27 / 1 / 2014 Midnight
Sue has been chosen as our first OD Superstar of 2014 because of the brilliant work that Sue and her team have carried out on staff engagement.
Bolton NHS Foundation Trust’s long term aim, by 2016, is to match the best integrated care organisations internationally for quality and efficiency of services. In order to achieve this, the trust has developed a workforce strategy that focuses on harnessing staff engagement and motivation to create a culture of improvement.
Key outcomes of the strategy so far:
- The development of 'Staff Temperature Checks' which measure and monitor staff engagement on a quarterly basis. Scores rose from 3.66 in 2010 to 3.69 in 2011, which is above the national average of 3.62
- Achieving above average results in the 2011 NHS Staff Survey, demonstrating that despite a major organisational re-structure the trust sits in the top 20 per cent of performers in 31 of the 38 key factors
- A sickness absence reduction of 0.26 per cent
- Winning the 2011 HMPA Staff Engagement and Leadership Through Challenging Times Award
- Holding successful internal ‘conversation’ events across the trust which 43 per cent of staff evaluated as excellent and a further 55 per cent rated as good
- A 30 per cent increase in productivity following deep engagement case work with disengaged teams.
Sue believes that staff engagement is key to OD because the patient should be at the heart of everything we do as practitioners, "If the work isn't making a difference to patients then we shouldn't be doing it".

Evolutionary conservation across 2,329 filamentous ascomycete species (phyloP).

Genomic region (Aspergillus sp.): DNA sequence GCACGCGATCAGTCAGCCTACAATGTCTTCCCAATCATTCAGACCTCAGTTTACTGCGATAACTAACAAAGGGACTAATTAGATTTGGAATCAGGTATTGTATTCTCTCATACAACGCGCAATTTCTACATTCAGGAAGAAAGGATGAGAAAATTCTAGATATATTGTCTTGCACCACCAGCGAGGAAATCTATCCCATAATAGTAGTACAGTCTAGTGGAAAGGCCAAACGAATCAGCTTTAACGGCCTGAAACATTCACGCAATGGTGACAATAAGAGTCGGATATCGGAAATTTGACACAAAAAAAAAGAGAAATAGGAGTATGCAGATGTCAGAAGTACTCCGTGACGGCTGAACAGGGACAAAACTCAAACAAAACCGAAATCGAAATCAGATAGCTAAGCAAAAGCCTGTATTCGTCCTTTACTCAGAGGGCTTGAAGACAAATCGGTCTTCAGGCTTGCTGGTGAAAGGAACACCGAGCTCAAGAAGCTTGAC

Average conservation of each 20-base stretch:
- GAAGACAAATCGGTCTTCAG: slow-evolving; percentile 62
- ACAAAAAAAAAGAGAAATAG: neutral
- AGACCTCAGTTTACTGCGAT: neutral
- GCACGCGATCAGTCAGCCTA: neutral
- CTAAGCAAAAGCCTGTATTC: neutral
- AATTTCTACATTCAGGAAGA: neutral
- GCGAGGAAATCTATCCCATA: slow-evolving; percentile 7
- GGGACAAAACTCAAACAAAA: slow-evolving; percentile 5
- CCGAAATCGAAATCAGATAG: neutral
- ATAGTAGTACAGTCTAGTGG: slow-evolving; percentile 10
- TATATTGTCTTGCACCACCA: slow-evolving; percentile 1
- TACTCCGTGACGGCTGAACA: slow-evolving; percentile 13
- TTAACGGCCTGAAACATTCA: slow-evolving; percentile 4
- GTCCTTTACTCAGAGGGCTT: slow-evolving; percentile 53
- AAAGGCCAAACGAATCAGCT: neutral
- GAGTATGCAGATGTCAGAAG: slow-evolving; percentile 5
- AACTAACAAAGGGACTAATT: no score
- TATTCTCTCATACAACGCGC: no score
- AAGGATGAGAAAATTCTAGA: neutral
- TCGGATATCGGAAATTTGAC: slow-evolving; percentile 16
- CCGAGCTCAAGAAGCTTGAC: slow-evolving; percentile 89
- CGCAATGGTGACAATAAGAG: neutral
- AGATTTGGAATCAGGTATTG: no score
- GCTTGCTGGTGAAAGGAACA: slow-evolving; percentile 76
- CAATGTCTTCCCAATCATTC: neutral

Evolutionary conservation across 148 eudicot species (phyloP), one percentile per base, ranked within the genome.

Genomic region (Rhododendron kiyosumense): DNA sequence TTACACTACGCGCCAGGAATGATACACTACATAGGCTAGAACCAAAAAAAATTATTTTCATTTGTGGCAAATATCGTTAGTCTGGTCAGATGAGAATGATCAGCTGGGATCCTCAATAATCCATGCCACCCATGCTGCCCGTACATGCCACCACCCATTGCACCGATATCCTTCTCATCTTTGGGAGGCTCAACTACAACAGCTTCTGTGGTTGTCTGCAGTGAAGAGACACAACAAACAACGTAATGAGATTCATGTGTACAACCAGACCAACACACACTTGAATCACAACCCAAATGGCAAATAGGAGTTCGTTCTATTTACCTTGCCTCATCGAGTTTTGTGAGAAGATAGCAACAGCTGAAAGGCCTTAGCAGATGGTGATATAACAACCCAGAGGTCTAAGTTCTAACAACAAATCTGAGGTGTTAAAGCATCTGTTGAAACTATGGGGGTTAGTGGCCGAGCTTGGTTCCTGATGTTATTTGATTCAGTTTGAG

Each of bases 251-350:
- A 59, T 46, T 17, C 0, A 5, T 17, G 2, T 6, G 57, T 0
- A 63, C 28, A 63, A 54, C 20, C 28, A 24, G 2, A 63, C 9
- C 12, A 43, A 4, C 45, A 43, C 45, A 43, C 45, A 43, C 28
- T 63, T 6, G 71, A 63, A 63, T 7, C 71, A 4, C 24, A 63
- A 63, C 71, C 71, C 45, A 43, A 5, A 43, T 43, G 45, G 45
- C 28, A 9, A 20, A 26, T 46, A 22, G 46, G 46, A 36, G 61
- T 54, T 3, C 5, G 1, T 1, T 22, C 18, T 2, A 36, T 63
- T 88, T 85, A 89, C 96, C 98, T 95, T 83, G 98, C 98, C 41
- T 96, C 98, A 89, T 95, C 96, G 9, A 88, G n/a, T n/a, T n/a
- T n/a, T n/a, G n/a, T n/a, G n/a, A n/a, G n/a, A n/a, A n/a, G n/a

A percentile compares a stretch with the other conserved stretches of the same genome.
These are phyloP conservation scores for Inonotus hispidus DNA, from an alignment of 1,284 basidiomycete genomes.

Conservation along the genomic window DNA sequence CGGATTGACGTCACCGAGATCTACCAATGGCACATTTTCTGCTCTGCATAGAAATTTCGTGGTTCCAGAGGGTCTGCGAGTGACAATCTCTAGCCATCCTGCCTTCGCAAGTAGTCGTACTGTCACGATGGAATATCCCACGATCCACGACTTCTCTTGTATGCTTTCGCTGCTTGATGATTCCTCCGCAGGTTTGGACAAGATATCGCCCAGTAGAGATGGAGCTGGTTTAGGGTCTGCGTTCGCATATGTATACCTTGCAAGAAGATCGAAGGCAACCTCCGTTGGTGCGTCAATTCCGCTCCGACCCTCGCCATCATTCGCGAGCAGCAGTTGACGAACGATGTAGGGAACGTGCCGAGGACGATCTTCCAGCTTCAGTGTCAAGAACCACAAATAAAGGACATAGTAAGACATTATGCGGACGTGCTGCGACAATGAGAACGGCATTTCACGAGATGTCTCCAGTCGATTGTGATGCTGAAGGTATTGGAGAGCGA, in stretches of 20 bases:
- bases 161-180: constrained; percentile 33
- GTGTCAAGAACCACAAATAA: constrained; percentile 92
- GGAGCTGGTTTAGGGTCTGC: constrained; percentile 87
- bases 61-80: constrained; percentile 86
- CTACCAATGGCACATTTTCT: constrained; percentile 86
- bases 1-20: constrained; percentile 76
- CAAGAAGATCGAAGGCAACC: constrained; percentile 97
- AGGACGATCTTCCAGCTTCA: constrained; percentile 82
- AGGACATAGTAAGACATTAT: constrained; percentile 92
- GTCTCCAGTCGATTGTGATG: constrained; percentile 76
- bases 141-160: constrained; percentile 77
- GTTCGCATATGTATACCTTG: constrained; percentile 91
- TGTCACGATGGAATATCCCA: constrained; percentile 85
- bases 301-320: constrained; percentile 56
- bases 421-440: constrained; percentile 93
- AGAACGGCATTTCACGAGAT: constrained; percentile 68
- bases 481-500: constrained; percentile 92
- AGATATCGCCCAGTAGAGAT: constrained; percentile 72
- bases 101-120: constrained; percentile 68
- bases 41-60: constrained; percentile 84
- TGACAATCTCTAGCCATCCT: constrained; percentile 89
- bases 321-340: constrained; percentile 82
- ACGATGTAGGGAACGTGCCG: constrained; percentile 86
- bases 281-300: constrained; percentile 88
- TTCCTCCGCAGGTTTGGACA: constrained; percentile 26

Read the full good practice case study
OD Superstar questions
Sue has kindly answered our OD Superstar questions and, in case you're wondering, her favourite sandwich is a sausage butty. We had to ask!
1. How would you describe your role in the organisation?
To maximise the organisation's ability to deliver the best possible care to patients through good people management.
2. What does OD mean to you?
To support the timely achievement of an organisation's objectives and priorities by influencing and developing the right organisational structures, competencies, attitudes and behaviours, supported by a range of OD-specific knowledge, tools and techniques.
3. What OD projects are you most proud of?
The award winning approach to a cost effective engagement programme, subsequent deep engagement case work, and the development of a quality dashboard that evidences the links between engaged staff and patient outcomes.
4. What would you like to learn more about?
Human systems dynamics and there particular importance in healthcare.
5. Who inspires you most?
Managers who strive hard to motivate and inspire staff and staff who are passionate about patients.
6. What’s your one 'must read' book on OD?
'Growing your Own Heroes' – the common sense way to improve business performance by John Oliver and Clive Memmott.
7. What would you like to achieve in 2014?
To help enlightened organisations who really understand the importance of looking after and inspiring their staff in order to achieve the NHS challenges that lie ahead.
8. What would your motto be?
“Be the best you can be”.
9. What advice would you give to a budding OD professional?
Don’t waste time on a definition of OD, simply start with your organisation's burning bridge and measure your impact as close to the patient as you can. Above all be passionate and tenacious!
10. What is your favourite sandwich?
Can I have film? It would be Erin Brockovich, achieving great things through intuition and determination!
Sue can be contacted either through LinkedIn or by email if you have any questions about her work.